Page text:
Neonatal ARDS: it’s about time we take it to the next level
Editorial

Neonatal ARDS: it’s about time we take it to the next level

Reinout A. Bem

Pediatric Intensive Care Unit, Emma Children’s Hospital, Academic Medical Center, Amsterdam, the Netherlands

Correspondence to: Reinout A. Bem, MD, PhD. Pediatric Intenisve Care Unit, Emma Children’s Hospital Academic Medical Center, PO Box 22660, 1100 DD Amsterdam, the Netherlands. Email: r.a.bem@amc.uva.nl.

Provenance: This is a Guest Editorial commissioned by the Executive Editor Zhongheng Zhang, MD, MM (Department of Emergency Medicine, Sir Run-Run Shaw Hospital, Zhejiang University School of Medicine, Hangzhou, China).

Comment on: De Luca D, van Kaam AH, Tingay DG, et al. The Montreux definition of neonatal ARDS: biological and clinical background behind the description of a new entity. Lancet Respir Med 2017;5:657-66.


Received: 08 September 2017; Accepted: 14 September 2017; Published: 27 September 2017.

doi: 10.21037/jeccm.2017.09.02


With great interest I have read the position paper in a recent issue of the Lancet Respiratory Medicine from De Luca and colleagues defining acute respiratory distress syndrome (ARDS) in neonates (Montreux neonatal ARDS definition) (1). As a historical landmark, this welcoming of neonates to the ARDS community comes exactly fifty years after the first published description of ARDS in twelve critically ill patients by Ashbaugh et al. in 1967 (2). By modifying the “A” in ARDS from its initial “adult” into “acute” in the early 80s, children were already recognized as potential ARDS patients, and now ARDS finally spans the whole age spectrum, ranging from newborn to elderly.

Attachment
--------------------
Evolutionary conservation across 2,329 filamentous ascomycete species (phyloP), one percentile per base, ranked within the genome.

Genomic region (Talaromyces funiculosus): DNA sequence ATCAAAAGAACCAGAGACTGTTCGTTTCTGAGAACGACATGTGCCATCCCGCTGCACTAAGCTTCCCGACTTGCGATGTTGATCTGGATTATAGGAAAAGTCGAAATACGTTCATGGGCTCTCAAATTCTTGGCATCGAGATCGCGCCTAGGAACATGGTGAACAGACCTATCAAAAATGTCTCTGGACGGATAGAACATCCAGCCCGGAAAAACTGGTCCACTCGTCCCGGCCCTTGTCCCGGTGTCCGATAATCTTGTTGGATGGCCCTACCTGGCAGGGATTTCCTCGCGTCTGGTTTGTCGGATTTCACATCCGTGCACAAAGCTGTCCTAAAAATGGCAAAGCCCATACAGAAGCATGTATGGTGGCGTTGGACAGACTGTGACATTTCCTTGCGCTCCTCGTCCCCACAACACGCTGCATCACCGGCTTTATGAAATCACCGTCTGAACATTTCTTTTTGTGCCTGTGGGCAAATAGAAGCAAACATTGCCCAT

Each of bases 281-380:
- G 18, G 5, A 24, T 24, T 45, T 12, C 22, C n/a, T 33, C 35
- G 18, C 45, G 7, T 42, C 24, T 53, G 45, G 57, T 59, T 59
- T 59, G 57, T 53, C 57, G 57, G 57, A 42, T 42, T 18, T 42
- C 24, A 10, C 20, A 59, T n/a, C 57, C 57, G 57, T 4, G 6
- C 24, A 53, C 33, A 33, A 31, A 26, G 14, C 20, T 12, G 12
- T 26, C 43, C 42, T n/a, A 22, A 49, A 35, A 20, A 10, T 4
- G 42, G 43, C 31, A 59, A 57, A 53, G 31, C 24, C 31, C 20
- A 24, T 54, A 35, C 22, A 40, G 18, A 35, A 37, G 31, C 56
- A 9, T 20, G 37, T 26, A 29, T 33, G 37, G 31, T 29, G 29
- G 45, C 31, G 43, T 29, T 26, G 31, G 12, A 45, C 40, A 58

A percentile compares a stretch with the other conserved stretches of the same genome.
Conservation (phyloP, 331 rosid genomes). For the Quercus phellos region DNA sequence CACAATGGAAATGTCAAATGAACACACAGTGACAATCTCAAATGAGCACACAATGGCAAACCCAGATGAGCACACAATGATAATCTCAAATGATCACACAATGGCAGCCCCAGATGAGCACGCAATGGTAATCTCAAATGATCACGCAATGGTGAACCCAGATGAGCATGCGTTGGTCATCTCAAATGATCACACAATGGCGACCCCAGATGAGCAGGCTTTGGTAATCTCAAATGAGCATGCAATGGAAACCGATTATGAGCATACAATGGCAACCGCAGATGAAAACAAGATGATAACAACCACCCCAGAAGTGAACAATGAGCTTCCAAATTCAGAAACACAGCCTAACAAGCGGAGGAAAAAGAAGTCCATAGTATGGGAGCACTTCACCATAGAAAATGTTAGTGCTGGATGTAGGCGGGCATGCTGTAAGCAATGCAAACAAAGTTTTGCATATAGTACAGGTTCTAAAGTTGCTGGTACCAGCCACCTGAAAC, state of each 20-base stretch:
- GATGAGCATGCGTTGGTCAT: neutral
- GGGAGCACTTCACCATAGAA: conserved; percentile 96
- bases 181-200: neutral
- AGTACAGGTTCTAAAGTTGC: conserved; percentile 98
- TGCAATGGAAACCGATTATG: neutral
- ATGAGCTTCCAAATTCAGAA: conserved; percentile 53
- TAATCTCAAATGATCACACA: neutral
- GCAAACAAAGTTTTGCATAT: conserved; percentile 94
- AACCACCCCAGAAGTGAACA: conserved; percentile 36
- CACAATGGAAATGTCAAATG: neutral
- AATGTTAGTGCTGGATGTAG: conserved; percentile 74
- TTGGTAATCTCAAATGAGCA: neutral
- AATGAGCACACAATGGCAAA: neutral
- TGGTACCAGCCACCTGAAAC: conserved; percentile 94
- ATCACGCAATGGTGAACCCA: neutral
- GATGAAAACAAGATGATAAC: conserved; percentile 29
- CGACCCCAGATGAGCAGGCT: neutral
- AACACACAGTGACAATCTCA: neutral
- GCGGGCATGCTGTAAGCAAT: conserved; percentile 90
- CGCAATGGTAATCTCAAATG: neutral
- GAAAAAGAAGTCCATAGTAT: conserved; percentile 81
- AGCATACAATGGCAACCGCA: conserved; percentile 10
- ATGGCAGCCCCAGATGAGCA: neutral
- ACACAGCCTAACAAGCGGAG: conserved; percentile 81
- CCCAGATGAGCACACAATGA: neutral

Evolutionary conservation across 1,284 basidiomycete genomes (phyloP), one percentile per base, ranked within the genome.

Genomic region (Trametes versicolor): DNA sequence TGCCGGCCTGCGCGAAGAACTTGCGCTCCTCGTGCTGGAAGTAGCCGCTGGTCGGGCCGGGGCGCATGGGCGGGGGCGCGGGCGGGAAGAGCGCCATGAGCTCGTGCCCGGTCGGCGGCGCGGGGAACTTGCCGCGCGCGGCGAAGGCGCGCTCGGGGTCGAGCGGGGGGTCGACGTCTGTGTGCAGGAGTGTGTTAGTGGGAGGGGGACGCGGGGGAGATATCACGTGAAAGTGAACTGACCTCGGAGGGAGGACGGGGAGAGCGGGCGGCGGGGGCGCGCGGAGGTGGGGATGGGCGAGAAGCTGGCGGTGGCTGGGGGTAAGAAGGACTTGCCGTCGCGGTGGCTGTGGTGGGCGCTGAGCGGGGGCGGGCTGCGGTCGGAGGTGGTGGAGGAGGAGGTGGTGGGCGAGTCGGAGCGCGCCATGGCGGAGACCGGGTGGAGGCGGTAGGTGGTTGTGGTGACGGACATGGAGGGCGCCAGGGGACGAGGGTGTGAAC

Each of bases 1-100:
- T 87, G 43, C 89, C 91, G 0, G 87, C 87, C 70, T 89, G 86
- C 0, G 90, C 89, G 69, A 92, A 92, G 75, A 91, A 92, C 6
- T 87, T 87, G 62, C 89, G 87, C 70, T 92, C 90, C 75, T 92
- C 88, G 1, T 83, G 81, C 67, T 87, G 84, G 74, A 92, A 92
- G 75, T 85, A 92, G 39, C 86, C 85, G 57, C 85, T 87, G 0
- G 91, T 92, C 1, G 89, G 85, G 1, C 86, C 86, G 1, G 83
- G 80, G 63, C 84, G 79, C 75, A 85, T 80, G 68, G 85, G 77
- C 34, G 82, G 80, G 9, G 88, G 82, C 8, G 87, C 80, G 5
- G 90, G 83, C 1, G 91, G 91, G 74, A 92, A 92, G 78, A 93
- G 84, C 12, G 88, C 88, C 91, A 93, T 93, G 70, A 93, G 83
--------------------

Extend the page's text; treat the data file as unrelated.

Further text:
The Montreux consensus definition of neonatal ARDS is comparable to the current adult (Berlin) and pediatric (Pediatric Acute Lung Injury Consensus Conference, PALICC) ARDS definitions (3,4), encompassing the following key elements: acute onset of oxygenation deficit with diffuse, (bilateral) opacities consistent with edema upon lung imaging, which is not fully explained by cardiac failure/congenital heart disease (1). The definition applies from birth until 44 weeks post-menstrual age or until 4 weeks post-natal age. Patients with specific neonatal diseases such as primary surfactant deficiency of prematurity (RDS), transient tachypnea of the neonate (TTN) and congenital anomalies are excluded when primarily responsible for the respiratory distress. Similar to adult and pediatric ARDS, neonates receiving non-invasive respiratory support can also fulfill the ARDS criterion, however there is no mandatory level of applied positive pressure. In contrast to PaO2-FiO2 ratio use in adult ARDS, neonatal and pediatric ARDS rely on oxygenation index (or oxygenation saturation index in children) calculation as a measure of the severity of the oxygenation deficit. Thus, while all three (neonatal, pediatric and adult) ARDS definitions share key criteria which grasp ARDS as a clinical syndrome of acute diffuse inflammatory lung injury, several differences exist between them, resulting from clinical and sometimes practical specificities of these age groups.

The effort of the international multidisciplinary collaborative project leading up to the Montreux neonatal ARDS definition certainly has considerable merit. In particular, the attempt to bridge the (often physically separated) disciplines of neonatal, pediatric and adult intensive care medicine deserves applause. Evidently, in an interdisciplinary approach we could learn much from each other’s progress and mistakes in the daily clinical care and research of ARDS, facilitating the development of new treatment strategies. Although newborns with ARDS have been described already in 1989 (5), the current official recognition by the Montreux definition that neonates can indeed be diagnosed with ARDS will likely improve and broaden the whole ARDS field.